Opposition to Early National Parks

“A party of camera ‘fiends’ in Yosemite Valley,” by the American Stereoscopic Company, c1902. (Image via the Library of Congress)

Looking back through time, it seems as though it would be an easy feat establishing our National Parks. Who wouldn’t want to enjoy the amazing scenery that our National Parks provide? Surprisingly, there have been many opponents of establishing and expanding national parks during our nation’s history. Opponents varied and included hunters, farmers, developers, and those who simply felt that the land should be used for economic gain, not for enjoyment. After all, capitalism has always been a part of the American Dream. Once national parks and monuments were formed, they were still met with opposition, showing that the fight for national parks truly never ends.

From the time the idea of national parks and monuments were proposed through the early 20th century, there were two different types of opponents.  “In the early period of park making (1872-1916), opponents – motivated primarily by economic considerations – included the mining, livestock, and lumber interests.”[1] These individuals saw the land set aside for national parks as an economic interest only. When Yellowstone National Park was in the process of being created, “Congress demanded hard evidence that the land could not be used for farming, ranching, or housing.”[2] To obtain national park status, Yellowstone had to be shown that it was basically of no economic value before it could be preserved.  This set a precedent requiring most areas be proven “worthless from an economic standpoint”[3] before anything could be achieved. If there was even the slightest opposition, it took years for an area to be authorized as a national park. The Great Smoky, Shenandoah, and Mammoth Cave national parks took thirty-two years to be authorized and the Everglades took nineteen years, all due to the push back by miners, lumber companies, and private landowners.  As time when on, these opponents “in the later period (since 1916) have been joined by irrigationists, waterpower advocates, chambers of commerce, realtors, and the petroleum industry.”[4]  These individuals were looking to take the land and utilize not only the lumber, but the natural resources as well – especially water. The need to build dams and irrigate to supply water to the masses became a huge issue in places like Yosemite, with the Hetch Hetchy Project.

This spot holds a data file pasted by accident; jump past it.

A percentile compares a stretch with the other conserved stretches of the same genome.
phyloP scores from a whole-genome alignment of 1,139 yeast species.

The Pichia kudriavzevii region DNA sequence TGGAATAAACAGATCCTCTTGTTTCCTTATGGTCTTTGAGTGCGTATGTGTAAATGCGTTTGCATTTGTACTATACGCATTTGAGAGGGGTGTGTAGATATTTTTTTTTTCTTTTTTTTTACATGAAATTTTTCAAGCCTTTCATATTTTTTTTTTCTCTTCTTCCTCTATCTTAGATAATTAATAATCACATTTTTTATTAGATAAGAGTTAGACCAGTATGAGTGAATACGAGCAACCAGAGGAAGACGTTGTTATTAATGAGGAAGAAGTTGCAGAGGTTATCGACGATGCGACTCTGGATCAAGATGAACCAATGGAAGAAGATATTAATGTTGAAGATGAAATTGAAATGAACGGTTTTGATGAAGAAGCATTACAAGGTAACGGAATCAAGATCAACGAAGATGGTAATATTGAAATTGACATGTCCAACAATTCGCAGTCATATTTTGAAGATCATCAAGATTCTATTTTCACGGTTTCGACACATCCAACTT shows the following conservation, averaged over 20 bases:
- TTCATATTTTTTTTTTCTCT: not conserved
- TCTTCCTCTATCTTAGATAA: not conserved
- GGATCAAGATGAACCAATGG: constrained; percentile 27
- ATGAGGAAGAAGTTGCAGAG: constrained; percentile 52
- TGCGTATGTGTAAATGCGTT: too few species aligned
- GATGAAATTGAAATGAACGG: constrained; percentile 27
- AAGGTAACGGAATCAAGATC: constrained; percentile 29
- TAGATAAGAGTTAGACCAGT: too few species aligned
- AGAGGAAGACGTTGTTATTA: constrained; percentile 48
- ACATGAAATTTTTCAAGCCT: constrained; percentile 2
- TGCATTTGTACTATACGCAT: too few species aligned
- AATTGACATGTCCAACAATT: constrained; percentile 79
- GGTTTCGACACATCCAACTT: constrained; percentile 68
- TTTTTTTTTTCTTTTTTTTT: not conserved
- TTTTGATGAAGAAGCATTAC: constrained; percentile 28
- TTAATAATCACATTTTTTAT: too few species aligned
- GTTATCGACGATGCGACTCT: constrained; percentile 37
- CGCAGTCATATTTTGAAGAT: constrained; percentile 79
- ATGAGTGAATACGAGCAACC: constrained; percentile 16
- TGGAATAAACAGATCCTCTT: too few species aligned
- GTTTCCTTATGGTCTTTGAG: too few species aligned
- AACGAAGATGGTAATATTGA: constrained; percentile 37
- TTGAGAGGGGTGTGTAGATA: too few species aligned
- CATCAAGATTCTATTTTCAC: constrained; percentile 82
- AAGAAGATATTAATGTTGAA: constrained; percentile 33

In addition to economic utilization, the “elitist argument claimed that the entire park concept ran counter to American democratic traditions since the parks were actually used by a very small segment of the population.”[5] The national parks were mainly located in the Western United States, therefore only the wealthy could really take part in utilizing the parks. When the National Parks Service was formed in 1916, “park proponents attempted to meet the charges of elitism by maintaining that the parks in fact represented the utilitarian doctrine of the ‘greatest good for the greatest number.’”[6] Proving this required the gathering of statistical information regarding  how many visitors there were at the parks, but as travel to the parks became easier for the average citizen, the number of park visitors increased greatly, showing that the parks were popular and of value.